Why continuity matters, dammit
Doris Egan, former producer on Smallville and current producer on House, sums up why fans care about continuity:
I’ve never forgotten when I was a kid, watching a show called It Takes a Thief. Throughout the series, the hero would say, “I’m a thief, like my father and my grandfather before me.” Then suddenly there was an episode where a woman asked him why he became a thief, and he told a story about having been a geologist and getting into thievery almost accidentally. And this wasn’t presented as a lie. You can tell the difference; even as a kid, I could tell the difference. They expected you to accept this – for this episode. A few episodes later we’d go back to the previous story.
I’ll never forget how betrayed I felt, because I loved that series with a love only a pre-teen can feel. And I thought, “Someone had to have noticed that. If nobody else, the star must have noticed. And yet nobody fixed it. Which means… I care more than they do.” It was disillusioning and depressing.
Which is why I’m a continuity believer.
Certain franchises should have that printed in giant signs over the doors to their offices. The fact that their audience cares more about the story and characters they are making than they do should shame them. They care more for free than you do getting paid for it.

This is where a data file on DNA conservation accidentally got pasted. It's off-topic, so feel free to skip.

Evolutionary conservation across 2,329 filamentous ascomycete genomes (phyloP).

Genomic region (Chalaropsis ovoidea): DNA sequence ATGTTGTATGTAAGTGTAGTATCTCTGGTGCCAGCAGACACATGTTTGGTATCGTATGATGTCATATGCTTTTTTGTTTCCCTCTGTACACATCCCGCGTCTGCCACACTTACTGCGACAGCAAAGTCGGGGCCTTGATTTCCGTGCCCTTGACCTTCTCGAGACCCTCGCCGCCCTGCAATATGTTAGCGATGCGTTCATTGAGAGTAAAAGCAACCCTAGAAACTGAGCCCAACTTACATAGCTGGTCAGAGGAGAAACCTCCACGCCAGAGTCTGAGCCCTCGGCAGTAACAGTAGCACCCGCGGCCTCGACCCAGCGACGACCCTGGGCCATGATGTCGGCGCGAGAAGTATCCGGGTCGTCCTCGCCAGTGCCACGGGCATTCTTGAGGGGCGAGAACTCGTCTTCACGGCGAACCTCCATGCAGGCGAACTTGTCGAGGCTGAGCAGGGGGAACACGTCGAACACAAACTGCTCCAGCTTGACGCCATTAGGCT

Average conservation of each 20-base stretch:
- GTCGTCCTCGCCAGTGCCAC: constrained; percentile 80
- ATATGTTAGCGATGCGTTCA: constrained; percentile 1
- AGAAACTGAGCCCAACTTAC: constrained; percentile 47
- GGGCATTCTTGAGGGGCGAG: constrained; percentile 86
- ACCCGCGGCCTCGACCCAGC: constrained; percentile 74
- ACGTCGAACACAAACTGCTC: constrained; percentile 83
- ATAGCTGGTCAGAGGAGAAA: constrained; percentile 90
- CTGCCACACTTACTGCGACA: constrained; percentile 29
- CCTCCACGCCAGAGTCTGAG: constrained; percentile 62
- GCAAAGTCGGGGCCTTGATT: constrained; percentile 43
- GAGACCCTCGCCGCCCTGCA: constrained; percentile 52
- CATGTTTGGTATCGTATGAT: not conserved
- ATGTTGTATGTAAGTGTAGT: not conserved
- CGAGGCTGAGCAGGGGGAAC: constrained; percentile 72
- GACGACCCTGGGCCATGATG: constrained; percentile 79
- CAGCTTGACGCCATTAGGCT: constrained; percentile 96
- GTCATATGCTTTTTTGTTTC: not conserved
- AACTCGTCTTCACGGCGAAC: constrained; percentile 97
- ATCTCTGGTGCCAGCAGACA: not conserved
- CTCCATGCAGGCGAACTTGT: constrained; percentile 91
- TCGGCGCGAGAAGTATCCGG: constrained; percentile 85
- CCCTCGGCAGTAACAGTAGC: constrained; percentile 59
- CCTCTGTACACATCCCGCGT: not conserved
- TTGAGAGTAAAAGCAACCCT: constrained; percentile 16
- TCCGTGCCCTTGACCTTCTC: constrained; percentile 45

And when the franchise holders take money from you for it, it’s even more deplorable. How many times have you bought a comic book or novel tie-in that said “This is the real backstory! This is what really happened in the missing year between these two events!” only to have it waved away later by management fiat?
We hear people say, “oh, it’s a tie in, it doesn’t count” and I call shenanigins. You sold it with the franchise trademark on it. You have a reasonable expectation that it ties in with the story. It’s particularly annoying in the case of tie-ins, because the folks who follow them often spend a LOT of money on them. And you know what? It actually benefits the franchise holder if it all ties in well. Look at Dark Horse’s sales figures on Buffy The Vampire Slayer before Joss Whedon was closely involved and after, and see the sales spik– er, skyrocket. By not having a strict continuity between properties, the franchises are leaving money on the table.
What say you?